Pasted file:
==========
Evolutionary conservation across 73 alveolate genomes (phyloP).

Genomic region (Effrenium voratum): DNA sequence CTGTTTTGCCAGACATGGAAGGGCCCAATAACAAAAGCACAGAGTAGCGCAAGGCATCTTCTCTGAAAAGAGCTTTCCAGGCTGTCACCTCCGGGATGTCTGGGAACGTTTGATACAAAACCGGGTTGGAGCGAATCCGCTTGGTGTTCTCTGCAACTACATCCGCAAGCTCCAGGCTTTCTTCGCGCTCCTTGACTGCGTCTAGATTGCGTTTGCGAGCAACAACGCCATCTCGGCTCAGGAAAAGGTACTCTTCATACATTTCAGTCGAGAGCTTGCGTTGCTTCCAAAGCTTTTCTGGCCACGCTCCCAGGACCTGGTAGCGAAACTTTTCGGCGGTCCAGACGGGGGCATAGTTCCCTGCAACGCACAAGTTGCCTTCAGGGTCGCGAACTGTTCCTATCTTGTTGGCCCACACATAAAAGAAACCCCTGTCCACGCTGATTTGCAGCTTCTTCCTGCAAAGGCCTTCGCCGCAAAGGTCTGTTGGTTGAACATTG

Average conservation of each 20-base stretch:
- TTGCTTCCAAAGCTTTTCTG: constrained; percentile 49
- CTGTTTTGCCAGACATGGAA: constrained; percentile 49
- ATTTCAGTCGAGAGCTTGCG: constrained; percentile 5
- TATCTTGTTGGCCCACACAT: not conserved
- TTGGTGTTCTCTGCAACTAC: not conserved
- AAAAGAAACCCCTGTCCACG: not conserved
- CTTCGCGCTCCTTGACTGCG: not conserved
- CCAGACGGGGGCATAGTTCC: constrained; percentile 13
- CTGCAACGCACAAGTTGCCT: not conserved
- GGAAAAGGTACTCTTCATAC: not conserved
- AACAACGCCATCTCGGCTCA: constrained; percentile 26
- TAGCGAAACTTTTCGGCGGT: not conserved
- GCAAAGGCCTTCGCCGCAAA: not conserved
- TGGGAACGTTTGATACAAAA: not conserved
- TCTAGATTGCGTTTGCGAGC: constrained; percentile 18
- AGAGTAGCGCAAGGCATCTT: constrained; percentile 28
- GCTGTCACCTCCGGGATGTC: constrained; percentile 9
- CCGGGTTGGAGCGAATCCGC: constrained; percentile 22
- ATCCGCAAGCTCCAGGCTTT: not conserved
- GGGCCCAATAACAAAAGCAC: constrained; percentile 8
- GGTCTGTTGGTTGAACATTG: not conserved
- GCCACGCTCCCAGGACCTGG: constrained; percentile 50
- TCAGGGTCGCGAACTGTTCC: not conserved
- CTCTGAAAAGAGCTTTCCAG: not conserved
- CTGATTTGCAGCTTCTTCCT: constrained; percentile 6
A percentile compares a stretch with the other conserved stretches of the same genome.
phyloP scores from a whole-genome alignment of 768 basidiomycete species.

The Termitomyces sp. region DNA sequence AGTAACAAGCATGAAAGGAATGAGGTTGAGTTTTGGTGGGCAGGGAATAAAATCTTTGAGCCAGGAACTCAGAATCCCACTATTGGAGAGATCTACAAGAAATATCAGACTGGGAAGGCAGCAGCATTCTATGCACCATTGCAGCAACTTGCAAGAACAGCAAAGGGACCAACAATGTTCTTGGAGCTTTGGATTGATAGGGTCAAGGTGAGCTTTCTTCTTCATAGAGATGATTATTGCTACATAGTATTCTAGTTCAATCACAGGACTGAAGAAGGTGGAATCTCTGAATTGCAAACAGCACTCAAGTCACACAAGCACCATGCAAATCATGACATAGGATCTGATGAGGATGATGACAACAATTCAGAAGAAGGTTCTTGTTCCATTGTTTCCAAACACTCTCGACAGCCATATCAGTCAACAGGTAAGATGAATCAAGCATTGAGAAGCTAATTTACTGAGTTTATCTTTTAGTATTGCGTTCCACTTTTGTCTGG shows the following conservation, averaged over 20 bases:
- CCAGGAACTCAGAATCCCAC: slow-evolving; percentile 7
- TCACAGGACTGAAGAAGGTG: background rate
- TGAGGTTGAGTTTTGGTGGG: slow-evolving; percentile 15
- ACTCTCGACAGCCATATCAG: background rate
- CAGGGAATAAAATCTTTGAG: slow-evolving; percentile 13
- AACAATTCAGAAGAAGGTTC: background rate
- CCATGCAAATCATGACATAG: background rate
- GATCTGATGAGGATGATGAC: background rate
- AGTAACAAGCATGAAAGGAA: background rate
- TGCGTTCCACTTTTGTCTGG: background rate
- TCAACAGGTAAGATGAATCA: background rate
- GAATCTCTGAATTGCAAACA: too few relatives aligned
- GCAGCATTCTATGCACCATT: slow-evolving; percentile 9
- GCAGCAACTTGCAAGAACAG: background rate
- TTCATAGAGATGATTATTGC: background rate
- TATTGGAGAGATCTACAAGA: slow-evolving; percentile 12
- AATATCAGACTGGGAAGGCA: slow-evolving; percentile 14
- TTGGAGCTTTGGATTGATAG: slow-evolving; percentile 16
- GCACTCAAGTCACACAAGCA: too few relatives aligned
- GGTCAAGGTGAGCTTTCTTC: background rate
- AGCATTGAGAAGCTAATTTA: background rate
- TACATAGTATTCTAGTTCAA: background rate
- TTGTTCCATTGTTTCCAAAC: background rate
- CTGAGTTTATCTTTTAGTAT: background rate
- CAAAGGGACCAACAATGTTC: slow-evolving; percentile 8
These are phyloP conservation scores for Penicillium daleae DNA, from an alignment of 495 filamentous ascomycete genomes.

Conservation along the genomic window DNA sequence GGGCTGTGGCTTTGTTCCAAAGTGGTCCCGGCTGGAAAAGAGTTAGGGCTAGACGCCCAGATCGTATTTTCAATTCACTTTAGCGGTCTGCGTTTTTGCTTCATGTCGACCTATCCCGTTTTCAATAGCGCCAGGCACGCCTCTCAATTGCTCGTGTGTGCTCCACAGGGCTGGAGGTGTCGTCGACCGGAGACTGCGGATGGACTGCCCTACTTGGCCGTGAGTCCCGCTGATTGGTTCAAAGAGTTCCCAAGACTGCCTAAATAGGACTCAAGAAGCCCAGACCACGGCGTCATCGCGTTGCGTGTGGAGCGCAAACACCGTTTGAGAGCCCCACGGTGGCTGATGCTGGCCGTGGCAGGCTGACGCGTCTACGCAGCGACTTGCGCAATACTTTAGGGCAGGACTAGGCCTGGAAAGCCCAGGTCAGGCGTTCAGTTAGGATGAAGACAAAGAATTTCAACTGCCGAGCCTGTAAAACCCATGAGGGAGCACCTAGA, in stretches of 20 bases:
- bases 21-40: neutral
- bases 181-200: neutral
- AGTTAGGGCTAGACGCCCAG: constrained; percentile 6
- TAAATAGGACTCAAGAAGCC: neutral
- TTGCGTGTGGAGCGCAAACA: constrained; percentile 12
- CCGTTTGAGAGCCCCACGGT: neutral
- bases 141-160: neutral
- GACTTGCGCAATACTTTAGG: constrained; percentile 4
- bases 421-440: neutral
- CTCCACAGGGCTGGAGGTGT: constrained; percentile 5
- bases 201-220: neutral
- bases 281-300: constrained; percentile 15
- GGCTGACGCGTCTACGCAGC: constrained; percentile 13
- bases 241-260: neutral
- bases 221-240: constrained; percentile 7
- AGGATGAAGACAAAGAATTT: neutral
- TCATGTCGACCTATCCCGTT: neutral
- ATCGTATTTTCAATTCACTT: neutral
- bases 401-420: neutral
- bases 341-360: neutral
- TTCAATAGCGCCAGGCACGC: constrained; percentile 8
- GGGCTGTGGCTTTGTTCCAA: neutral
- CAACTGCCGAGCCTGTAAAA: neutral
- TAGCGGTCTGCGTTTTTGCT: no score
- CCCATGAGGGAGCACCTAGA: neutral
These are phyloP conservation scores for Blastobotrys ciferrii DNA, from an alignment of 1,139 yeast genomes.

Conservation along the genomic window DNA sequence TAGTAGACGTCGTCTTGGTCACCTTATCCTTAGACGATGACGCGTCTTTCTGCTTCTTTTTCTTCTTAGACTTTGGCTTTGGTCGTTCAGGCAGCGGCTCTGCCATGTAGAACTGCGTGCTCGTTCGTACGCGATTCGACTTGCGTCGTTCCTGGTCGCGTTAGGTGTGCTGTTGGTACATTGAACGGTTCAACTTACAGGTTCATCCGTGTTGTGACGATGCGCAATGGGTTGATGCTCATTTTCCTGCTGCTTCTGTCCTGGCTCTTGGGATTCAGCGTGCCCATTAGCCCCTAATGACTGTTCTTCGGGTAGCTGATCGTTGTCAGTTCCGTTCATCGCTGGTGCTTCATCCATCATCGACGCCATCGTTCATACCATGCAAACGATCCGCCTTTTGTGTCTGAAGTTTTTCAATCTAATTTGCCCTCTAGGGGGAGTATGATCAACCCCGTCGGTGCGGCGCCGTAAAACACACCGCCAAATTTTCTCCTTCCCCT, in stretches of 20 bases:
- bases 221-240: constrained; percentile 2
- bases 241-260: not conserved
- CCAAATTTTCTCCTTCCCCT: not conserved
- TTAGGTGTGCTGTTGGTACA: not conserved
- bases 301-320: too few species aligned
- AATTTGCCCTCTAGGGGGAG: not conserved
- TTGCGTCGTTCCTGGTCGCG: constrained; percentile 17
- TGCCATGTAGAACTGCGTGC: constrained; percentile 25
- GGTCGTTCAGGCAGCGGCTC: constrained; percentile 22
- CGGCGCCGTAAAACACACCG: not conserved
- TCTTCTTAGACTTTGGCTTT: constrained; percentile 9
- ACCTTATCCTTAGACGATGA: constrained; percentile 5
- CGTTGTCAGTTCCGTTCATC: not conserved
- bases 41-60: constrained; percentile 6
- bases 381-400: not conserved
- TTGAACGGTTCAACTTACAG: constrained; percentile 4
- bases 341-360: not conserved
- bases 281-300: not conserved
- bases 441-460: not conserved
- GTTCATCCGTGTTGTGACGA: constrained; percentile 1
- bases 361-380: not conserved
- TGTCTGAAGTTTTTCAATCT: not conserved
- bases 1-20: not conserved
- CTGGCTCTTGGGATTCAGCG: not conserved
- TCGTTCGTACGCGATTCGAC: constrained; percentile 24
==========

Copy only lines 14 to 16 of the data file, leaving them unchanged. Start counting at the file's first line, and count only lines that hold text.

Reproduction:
- AACAACGCCATCTCGGCTCA: constrained; percentile 26
- TAGCGAAACTTTTCGGCGGT: not conserved
- GCAAAGGCCTTCGCCGCAAA: not conserved